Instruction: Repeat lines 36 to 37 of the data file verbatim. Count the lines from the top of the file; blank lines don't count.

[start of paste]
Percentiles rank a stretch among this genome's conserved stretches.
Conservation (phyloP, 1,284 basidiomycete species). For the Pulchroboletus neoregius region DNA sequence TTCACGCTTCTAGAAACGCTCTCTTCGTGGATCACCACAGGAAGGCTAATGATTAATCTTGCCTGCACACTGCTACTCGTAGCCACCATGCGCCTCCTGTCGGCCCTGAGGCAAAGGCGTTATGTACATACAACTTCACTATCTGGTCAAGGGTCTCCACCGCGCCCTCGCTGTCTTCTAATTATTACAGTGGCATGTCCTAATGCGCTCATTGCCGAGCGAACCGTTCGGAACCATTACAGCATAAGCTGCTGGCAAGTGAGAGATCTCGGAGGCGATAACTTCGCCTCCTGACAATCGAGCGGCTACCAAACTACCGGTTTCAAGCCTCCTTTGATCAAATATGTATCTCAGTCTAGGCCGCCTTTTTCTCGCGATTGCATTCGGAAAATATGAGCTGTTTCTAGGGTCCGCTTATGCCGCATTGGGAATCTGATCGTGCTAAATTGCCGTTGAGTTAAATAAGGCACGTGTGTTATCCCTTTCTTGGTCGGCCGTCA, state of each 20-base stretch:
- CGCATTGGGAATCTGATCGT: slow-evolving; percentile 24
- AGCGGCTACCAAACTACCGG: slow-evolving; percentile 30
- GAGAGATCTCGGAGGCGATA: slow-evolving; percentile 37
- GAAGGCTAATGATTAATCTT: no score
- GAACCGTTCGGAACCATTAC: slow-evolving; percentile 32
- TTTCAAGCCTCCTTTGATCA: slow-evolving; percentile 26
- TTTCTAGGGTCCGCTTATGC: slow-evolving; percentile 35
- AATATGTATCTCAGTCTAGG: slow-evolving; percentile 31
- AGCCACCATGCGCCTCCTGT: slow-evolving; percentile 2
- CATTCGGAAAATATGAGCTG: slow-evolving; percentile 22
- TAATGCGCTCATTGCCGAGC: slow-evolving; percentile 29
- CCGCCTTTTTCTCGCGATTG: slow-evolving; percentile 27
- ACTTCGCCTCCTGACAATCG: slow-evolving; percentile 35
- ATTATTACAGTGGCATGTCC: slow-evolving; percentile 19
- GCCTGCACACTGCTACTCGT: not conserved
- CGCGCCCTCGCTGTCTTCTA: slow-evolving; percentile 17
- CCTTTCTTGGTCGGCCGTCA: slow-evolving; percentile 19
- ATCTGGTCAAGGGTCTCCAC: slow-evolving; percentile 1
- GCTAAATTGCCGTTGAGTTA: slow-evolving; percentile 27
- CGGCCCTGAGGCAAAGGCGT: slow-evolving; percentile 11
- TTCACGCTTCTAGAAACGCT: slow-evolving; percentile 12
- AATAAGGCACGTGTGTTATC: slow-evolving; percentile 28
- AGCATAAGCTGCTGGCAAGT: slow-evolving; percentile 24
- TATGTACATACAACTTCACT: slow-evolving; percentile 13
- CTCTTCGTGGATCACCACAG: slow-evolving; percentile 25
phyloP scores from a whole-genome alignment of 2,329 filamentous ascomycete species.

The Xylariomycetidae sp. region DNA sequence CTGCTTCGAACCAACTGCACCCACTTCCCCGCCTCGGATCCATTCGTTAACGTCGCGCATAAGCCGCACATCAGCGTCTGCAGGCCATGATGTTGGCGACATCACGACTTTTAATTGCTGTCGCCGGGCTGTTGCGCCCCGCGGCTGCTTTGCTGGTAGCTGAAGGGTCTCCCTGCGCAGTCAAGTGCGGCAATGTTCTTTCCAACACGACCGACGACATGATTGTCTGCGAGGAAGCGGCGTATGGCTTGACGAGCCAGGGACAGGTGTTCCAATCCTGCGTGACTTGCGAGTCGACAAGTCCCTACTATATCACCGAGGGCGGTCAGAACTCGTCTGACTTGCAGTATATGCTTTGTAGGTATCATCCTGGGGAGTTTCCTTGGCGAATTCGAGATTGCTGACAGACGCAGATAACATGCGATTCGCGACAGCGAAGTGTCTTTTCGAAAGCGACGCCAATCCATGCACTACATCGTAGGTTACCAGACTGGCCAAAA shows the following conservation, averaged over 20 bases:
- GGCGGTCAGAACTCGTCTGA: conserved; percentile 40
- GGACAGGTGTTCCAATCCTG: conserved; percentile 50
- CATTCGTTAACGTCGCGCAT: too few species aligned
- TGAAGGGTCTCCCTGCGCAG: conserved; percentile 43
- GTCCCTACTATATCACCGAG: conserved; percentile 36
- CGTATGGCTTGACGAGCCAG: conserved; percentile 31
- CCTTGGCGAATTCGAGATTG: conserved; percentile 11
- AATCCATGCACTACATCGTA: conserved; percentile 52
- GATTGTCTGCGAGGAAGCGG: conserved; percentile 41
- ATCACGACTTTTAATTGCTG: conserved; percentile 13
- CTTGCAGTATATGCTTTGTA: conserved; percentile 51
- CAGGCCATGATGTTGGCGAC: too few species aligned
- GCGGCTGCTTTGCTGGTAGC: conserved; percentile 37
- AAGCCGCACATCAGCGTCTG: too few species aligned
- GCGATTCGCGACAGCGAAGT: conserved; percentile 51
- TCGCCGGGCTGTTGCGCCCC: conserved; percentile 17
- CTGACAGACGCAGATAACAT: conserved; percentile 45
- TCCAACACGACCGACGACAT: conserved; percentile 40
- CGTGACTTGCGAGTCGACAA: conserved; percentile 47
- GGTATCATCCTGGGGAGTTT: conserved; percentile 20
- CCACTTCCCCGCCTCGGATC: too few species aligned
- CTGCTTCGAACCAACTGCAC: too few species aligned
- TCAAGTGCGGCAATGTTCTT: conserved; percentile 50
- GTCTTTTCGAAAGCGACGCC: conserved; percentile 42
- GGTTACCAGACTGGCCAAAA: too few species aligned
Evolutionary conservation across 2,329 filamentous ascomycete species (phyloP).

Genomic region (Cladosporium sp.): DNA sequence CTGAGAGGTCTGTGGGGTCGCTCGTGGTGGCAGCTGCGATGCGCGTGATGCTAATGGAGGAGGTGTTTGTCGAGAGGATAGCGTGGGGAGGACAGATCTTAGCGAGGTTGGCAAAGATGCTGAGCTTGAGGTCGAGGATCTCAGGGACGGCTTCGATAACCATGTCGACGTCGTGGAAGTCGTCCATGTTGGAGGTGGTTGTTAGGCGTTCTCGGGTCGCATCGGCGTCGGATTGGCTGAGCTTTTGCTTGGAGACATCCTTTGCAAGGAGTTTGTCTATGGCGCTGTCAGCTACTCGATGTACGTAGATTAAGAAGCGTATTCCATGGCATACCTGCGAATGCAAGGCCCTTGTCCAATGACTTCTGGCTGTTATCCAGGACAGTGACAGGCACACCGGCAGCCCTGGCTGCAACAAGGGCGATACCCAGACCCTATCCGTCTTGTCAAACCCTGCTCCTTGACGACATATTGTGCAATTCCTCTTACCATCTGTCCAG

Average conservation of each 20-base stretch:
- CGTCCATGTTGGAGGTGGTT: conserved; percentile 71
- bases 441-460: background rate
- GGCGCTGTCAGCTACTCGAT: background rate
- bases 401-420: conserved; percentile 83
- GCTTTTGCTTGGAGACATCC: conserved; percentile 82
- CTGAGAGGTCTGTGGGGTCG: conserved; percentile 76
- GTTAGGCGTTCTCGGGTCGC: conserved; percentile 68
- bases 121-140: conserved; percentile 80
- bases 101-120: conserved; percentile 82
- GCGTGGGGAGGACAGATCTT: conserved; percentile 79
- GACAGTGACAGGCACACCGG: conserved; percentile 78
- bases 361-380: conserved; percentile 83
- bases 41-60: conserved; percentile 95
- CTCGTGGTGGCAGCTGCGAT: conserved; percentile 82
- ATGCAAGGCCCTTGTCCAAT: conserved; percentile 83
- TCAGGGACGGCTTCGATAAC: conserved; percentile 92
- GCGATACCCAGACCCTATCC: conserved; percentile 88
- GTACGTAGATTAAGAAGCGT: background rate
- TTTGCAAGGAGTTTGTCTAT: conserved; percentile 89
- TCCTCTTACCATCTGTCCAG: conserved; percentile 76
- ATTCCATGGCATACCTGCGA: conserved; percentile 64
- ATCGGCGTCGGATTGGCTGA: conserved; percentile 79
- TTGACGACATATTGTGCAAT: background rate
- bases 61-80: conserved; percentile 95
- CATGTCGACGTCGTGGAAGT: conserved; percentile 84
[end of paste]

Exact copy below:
- CCTTGGCGAATTCGAGATTG: conserved; percentile 11
- AATCCATGCACTACATCGTA: conserved; percentile 52